Weird Histories 5: The Biggest Public Toilet in History... Probably
Was this the Biggest Public Toilet Ever?
About this Weird Histories series of articles
This series is about the history of toilets and related by-products. It was written for parent to share with their children, have fun and educate them (without them knowing it) at the same time.
Toilets Then and Now
Nowadays, what with the big public toilets in airports and massive hotels and guest venues, you might think we have the biggest public toilets in history and you’d be right, but only partly right. It really depends on what your definition of “public toilets” is. Your definition is probably governed by the way we think nowadays. You think of a public toilet as a row of private, individual cubicles each containing its own toilet for you to use behind closed doors.
Oh how times have changed!
The Roman definition of a public toilet was similar to yours but without the separate cubicles. The Romans, being more social than us, sat down to go to the toilet in groups. These groups weren’t always small either.
So how Big was the Biggest Public Toilet?
According to the extensive research undertaken to write this learned article, the biggest public toilet still surviving is to be found in Libya. This public facility seated 50 along four walls of a rectangular room in Emperor Hadrian’s Baths. There was plenty of room for standing and waiting – so you could have taken your family and friends in with you and there would have been no need to pause your conversation. How weird is that?!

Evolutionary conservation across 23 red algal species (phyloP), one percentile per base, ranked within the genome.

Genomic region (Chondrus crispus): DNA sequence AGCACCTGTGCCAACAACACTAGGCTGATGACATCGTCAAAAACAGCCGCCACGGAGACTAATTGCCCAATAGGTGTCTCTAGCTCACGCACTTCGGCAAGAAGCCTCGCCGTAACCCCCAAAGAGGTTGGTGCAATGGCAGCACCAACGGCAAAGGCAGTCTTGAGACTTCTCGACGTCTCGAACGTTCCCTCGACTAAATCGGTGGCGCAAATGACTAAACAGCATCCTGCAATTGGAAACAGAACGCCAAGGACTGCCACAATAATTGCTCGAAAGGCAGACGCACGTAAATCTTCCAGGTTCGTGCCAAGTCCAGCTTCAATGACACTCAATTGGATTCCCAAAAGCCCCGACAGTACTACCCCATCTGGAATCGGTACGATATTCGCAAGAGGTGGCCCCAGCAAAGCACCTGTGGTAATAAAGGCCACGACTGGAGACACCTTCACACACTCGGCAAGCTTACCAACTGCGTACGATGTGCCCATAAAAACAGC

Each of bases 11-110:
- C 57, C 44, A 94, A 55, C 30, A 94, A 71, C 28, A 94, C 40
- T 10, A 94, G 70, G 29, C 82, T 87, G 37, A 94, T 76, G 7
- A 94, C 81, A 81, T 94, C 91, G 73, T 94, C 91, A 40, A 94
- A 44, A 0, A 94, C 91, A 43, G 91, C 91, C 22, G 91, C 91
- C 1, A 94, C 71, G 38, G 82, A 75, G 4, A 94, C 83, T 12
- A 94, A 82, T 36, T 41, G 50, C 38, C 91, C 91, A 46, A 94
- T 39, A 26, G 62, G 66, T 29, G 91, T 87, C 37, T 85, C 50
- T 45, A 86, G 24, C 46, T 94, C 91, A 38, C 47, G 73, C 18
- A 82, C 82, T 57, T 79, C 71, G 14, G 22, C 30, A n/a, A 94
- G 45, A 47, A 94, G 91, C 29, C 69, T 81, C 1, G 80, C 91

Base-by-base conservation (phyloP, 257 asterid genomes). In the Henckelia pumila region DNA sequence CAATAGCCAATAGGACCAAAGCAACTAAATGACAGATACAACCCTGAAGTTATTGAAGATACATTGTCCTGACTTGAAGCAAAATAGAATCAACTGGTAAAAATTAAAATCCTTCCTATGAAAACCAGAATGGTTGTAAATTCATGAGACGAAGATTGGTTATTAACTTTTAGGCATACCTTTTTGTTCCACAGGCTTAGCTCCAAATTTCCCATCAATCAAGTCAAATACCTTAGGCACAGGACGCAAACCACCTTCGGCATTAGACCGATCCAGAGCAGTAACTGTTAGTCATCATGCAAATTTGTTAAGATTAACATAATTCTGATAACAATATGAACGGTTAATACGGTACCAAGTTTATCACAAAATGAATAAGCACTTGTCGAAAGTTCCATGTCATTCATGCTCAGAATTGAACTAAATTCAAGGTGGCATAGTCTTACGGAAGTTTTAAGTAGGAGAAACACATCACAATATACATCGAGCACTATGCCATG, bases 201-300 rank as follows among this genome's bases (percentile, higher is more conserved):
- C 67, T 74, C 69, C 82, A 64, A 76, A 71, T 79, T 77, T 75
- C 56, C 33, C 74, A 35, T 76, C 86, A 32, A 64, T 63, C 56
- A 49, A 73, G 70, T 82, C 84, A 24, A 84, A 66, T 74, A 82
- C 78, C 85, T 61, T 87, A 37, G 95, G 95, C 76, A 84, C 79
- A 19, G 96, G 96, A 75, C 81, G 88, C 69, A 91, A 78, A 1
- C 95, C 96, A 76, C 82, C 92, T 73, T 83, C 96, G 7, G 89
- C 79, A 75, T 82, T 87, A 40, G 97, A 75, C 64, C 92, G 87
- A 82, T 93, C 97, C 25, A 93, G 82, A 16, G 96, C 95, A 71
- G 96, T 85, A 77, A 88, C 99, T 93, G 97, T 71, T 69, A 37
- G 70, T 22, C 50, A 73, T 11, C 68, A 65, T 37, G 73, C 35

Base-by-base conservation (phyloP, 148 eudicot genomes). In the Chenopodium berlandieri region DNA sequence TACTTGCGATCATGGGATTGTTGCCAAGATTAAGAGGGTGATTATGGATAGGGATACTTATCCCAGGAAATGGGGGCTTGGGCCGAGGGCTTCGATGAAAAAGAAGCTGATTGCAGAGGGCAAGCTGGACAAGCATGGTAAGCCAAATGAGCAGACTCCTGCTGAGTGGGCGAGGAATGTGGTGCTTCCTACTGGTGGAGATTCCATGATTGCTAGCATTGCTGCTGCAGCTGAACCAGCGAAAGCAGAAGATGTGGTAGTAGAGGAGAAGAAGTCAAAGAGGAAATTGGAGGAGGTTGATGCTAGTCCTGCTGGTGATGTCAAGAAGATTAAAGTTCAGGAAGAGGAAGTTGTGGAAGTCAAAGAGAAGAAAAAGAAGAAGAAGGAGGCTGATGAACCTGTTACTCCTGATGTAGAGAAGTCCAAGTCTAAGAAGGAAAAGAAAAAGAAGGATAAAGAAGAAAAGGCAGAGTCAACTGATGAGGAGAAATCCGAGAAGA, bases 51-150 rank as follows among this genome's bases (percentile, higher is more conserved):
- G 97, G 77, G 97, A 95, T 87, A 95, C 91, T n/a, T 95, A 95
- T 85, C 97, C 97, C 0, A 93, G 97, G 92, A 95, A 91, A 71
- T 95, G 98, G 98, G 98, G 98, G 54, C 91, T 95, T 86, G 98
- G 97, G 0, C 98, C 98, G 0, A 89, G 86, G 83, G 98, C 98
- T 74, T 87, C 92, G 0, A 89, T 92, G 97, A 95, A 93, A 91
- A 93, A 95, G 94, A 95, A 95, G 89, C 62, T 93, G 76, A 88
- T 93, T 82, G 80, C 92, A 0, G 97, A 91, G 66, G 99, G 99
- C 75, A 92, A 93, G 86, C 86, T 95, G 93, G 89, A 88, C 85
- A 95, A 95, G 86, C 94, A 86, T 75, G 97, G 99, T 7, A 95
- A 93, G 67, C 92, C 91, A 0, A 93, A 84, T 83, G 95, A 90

It is a good idea to wind children up by telling them that you are going to install a Roman toilet so you can all sit down as a family – with any friends or passing strangers – to toilet together.
Older children might like to research how money was made by the owners of Roman Public toilets. They'll find that an entrance fee was charged and that the collected urine was sold to leather tanneries.
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